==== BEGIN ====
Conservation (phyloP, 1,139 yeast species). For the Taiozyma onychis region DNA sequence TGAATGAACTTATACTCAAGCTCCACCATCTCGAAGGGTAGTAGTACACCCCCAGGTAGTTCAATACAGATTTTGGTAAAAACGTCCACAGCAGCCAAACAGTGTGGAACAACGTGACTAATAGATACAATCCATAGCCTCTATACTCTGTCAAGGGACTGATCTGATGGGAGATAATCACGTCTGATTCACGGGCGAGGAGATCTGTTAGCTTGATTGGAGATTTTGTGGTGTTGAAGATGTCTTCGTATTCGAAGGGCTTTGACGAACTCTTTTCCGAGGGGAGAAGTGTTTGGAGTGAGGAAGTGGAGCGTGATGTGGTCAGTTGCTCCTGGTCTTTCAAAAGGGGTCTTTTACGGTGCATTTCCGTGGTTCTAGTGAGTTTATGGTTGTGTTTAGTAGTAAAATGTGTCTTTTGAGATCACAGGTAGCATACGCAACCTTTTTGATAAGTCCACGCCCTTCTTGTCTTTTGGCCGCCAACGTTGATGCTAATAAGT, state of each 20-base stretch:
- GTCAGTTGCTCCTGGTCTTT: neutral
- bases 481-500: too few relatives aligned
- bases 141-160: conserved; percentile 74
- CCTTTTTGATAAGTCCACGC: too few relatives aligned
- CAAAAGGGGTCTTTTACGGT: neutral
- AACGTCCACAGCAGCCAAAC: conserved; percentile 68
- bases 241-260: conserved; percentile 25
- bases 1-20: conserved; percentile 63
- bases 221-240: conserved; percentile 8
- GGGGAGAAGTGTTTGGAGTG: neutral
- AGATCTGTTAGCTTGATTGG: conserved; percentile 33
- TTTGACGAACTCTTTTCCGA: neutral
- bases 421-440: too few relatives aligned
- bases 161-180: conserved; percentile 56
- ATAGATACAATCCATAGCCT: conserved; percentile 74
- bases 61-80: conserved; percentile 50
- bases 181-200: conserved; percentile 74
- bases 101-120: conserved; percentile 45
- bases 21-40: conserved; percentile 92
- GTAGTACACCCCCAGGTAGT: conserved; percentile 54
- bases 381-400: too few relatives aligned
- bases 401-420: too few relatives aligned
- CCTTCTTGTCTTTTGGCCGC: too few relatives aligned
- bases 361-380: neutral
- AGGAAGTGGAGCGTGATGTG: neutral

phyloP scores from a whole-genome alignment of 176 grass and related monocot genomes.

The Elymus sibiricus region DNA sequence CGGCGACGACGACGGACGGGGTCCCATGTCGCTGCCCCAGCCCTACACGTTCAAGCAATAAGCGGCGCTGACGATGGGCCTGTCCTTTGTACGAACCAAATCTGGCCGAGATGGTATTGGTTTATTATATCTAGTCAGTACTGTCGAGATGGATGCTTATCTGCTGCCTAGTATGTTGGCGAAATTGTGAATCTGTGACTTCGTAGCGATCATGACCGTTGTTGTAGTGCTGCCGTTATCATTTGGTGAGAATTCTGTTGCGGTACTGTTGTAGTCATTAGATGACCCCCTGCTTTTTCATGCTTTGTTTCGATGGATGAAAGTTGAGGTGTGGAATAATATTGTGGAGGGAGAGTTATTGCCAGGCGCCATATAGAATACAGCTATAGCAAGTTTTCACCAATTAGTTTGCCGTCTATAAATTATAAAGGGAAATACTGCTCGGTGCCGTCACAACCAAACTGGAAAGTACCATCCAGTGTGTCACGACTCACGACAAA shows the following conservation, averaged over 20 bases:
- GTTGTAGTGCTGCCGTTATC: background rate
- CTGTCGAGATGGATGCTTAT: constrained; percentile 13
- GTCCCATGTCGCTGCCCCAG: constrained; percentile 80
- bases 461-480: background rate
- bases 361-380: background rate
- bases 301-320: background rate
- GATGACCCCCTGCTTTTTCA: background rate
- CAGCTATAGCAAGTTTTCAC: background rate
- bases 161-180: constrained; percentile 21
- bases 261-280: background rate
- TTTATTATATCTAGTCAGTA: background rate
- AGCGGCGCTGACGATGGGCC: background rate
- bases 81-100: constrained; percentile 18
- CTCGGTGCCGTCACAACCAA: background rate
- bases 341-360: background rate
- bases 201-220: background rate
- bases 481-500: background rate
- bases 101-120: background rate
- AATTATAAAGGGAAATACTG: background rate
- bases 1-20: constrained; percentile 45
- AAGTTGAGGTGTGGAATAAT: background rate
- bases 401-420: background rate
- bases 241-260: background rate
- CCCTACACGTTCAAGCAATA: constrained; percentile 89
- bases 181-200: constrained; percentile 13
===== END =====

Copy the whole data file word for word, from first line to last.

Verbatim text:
Conservation (phyloP, 1,139 yeast species). For the Taiozyma onychis region DNA sequence TGAATGAACTTATACTCAAGCTCCACCATCTCGAAGGGTAGTAGTACACCCCCAGGTAGTTCAATACAGATTTTGGTAAAAACGTCCACAGCAGCCAAACAGTGTGGAACAACGTGACTAATAGATACAATCCATAGCCTCTATACTCTGTCAAGGGACTGATCTGATGGGAGATAATCACGTCTGATTCACGGGCGAGGAGATCTGTTAGCTTGATTGGAGATTTTGTGGTGTTGAAGATGTCTTCGTATTCGAAGGGCTTTGACGAACTCTTTTCCGAGGGGAGAAGTGTTTGGAGTGAGGAAGTGGAGCGTGATGTGGTCAGTTGCTCCTGGTCTTTCAAAAGGGGTCTTTTACGGTGCATTTCCGTGGTTCTAGTGAGTTTATGGTTGTGTTTAGTAGTAAAATGTGTCTTTTGAGATCACAGGTAGCATACGCAACCTTTTTGATAAGTCCACGCCCTTCTTGTCTTTTGGCCGCCAACGTTGATGCTAATAAGT, state of each 20-base stretch:
- GTCAGTTGCTCCTGGTCTTT: neutral
- bases 481-500: too few relatives aligned
- bases 141-160: conserved; percentile 74
- CCTTTTTGATAAGTCCACGC: too few relatives aligned
- CAAAAGGGGTCTTTTACGGT: neutral
- AACGTCCACAGCAGCCAAAC: conserved; percentile 68
- bases 241-260: conserved; percentile 25
- bases 1-20: conserved; percentile 63
- bases 221-240: conserved; percentile 8
- GGGGAGAAGTGTTTGGAGTG: neutral
- AGATCTGTTAGCTTGATTGG: conserved; percentile 33
- TTTGACGAACTCTTTTCCGA: neutral
- bases 421-440: too few relatives aligned
- bases 161-180: conserved; percentile 56
- ATAGATACAATCCATAGCCT: conserved; percentile 74
- bases 61-80: conserved; percentile 50
- bases 181-200: conserved; percentile 74
- bases 101-120: conserved; percentile 45
- bases 21-40: conserved; percentile 92
- GTAGTACACCCCCAGGTAGT: conserved; percentile 54
- bases 381-400: too few relatives aligned
- bases 401-420: too few relatives aligned
- CCTTCTTGTCTTTTGGCCGC: too few relatives aligned
- bases 361-380: neutral
- AGGAAGTGGAGCGTGATGTG: neutral

phyloP scores from a whole-genome alignment of 176 grass and related monocot genomes.

The Elymus sibiricus region DNA sequence CGGCGACGACGACGGACGGGGTCCCATGTCGCTGCCCCAGCCCTACACGTTCAAGCAATAAGCGGCGCTGACGATGGGCCTGTCCTTTGTACGAACCAAATCTGGCCGAGATGGTATTGGTTTATTATATCTAGTCAGTACTGTCGAGATGGATGCTTATCTGCTGCCTAGTATGTTGGCGAAATTGTGAATCTGTGACTTCGTAGCGATCATGACCGTTGTTGTAGTGCTGCCGTTATCATTTGGTGAGAATTCTGTTGCGGTACTGTTGTAGTCATTAGATGACCCCCTGCTTTTTCATGCTTTGTTTCGATGGATGAAAGTTGAGGTGTGGAATAATATTGTGGAGGGAGAGTTATTGCCAGGCGCCATATAGAATACAGCTATAGCAAGTTTTCACCAATTAGTTTGCCGTCTATAAATTATAAAGGGAAATACTGCTCGGTGCCGTCACAACCAAACTGGAAAGTACCATCCAGTGTGTCACGACTCACGACAAA shows the following conservation, averaged over 20 bases:
- GTTGTAGTGCTGCCGTTATC: background rate
- CTGTCGAGATGGATGCTTAT: constrained; percentile 13
- GTCCCATGTCGCTGCCCCAG: constrained; percentile 80
- bases 461-480: background rate
- bases 361-380: background rate
- bases 301-320: background rate
- GATGACCCCCTGCTTTTTCA: background rate
- CAGCTATAGCAAGTTTTCAC: background rate
- bases 161-180: constrained; percentile 21
- bases 261-280: background rate
- TTTATTATATCTAGTCAGTA: background rate
- AGCGGCGCTGACGATGGGCC: background rate
- bases 81-100: constrained; percentile 18
- CTCGGTGCCGTCACAACCAA: background rate
- bases 341-360: background rate
- bases 201-220: background rate
- bases 481-500: background rate
- bases 101-120: background rate
- AATTATAAAGGGAAATACTG: background rate
- bases 1-20: constrained; percentile 45
- AAGTTGAGGTGTGGAATAAT: background rate
- bases 401-420: background rate
- bases 241-260: background rate
- CCCTACACGTTCAAGCAATA: constrained; percentile 89
- bases 181-200: constrained; percentile 13